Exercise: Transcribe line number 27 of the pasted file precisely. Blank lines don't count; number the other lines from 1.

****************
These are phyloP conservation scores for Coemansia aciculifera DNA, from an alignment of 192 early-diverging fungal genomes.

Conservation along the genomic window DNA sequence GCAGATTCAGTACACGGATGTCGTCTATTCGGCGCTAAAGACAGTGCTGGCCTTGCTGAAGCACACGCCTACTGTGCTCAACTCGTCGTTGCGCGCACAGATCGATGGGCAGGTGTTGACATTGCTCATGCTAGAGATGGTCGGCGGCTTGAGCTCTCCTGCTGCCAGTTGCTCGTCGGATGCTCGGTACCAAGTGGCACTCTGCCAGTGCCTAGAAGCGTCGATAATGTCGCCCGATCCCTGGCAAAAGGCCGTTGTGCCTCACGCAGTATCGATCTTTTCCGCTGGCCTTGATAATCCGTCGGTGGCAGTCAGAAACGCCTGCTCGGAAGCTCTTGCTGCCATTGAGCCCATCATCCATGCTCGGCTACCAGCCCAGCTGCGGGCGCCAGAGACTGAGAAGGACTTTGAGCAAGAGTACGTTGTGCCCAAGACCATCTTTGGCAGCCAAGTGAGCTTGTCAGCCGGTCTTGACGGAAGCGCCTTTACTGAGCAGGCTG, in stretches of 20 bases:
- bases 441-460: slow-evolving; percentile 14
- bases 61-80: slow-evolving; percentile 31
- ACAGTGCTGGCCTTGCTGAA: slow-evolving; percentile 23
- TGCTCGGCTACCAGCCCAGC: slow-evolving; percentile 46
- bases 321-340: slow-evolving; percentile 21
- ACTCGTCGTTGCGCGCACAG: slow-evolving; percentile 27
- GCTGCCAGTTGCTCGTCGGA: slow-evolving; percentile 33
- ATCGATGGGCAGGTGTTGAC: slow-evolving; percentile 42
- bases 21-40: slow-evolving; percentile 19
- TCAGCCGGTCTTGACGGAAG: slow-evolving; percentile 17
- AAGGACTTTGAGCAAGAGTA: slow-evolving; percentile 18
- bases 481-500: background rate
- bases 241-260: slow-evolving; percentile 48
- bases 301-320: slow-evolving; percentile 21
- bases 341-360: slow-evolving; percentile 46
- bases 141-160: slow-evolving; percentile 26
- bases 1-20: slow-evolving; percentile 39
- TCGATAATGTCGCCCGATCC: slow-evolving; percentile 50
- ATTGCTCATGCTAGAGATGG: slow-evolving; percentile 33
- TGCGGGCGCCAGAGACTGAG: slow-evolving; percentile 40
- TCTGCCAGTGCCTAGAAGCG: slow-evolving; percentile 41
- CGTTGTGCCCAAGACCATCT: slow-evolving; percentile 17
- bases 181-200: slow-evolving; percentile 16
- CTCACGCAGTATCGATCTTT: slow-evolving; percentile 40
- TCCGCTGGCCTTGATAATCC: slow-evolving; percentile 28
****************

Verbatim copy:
- TCCGCTGGCCTTGATAATCC: slow-evolving; percentile 28